"He stopped short. Tenseness flamed along his nerves. His muscles pressed with sudden, unrelenting strength against his bones. His great forelegs—twice as long as his hindlegs—twitched with a shuddering movement that arched every razor-sharp claw. The thick tentacles that sprouted from his shoulders ceased their weaving undulation, and grew taut with anxious alertness."
"Utterly appalled, he twisted his great cat head from side to side, while the little hairlike tendrils that formed each ear vibrated frantically, testing every vagrant breeze, every throb in the ether."
"But there was no response, no swift tingling along his intricate nervous system, not the faintest suggestion anywhere of the presence of the all-necessary id. Hopelessly, Coeurl crouched, an enormous catlike figure silhouetted against the dim reddish skyline, like a distorted etching of a black tiger resting on a black rock in a shadow world."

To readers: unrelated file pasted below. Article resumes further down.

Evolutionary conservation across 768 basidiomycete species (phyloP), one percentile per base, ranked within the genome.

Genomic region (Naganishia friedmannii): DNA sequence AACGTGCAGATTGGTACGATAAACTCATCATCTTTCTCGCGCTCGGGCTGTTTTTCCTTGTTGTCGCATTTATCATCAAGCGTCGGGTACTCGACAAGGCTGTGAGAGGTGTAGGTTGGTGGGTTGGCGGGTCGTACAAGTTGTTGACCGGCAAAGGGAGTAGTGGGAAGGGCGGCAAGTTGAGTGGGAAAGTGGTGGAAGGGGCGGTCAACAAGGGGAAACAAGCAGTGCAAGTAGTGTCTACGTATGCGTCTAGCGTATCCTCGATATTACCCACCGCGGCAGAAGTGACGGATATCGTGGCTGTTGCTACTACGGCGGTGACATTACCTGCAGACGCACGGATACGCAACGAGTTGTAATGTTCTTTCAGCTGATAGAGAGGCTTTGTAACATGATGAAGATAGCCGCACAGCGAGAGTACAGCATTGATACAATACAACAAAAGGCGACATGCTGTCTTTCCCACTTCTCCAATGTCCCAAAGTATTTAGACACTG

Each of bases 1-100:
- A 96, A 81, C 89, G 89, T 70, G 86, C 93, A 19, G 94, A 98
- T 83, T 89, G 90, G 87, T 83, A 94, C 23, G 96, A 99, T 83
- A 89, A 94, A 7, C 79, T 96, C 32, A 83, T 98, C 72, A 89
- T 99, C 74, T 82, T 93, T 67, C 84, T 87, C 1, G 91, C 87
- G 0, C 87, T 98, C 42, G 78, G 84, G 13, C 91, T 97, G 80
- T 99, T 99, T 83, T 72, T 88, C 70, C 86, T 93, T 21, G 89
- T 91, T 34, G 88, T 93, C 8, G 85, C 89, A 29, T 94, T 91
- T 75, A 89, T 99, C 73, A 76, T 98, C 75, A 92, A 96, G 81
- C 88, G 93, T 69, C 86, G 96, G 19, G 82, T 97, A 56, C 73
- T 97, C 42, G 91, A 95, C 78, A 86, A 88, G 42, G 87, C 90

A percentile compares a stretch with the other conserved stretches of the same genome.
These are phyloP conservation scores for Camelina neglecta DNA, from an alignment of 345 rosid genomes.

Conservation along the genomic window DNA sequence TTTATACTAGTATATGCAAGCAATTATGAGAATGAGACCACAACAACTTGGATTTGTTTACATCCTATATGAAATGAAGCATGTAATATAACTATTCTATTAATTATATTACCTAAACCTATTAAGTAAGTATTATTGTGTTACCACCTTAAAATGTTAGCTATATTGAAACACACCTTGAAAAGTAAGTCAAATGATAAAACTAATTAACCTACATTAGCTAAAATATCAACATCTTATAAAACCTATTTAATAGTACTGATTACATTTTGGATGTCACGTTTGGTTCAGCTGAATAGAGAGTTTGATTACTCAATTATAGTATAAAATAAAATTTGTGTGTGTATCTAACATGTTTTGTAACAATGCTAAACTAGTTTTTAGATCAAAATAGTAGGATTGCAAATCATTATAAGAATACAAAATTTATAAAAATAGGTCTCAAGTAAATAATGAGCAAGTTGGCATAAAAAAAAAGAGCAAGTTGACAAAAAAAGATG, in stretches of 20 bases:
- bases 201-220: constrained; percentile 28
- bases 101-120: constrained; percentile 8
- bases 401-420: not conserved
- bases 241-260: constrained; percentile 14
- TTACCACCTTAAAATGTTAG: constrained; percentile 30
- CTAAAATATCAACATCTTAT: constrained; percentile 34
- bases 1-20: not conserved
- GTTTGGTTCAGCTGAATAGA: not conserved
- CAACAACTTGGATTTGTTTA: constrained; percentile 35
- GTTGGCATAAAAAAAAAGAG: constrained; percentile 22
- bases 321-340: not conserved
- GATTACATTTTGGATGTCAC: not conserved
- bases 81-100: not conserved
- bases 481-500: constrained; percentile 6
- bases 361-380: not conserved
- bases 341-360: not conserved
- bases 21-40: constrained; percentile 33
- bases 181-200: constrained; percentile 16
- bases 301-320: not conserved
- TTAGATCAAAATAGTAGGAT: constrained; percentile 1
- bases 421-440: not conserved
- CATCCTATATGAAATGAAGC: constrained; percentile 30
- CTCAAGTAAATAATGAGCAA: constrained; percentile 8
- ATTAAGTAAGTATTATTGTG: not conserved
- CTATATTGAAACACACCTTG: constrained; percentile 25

"He licked his lips in brief gloating memory of the moment his slavering jaws tore the victim into precious toothsome bits."
"'Ah,' said Siedel. 'I was right. The tentacles each develop into seven strong fingers. Provided the nervous system is complicated enough, those fingers could, with training, operate any machine.'"
A.E. van Vogt, The Black Destroyer
"Ah," said Siedel, the psychologist, "the tentacles end in suction cups. Provided the nervous system is complex enough, he could with training operate any machine."
“He plunged his mouth into the warm body and let the lacework of tiny suction cups strain the id out of the cells.”
A.E. van Vogt, The Voyage Of the Space Beagle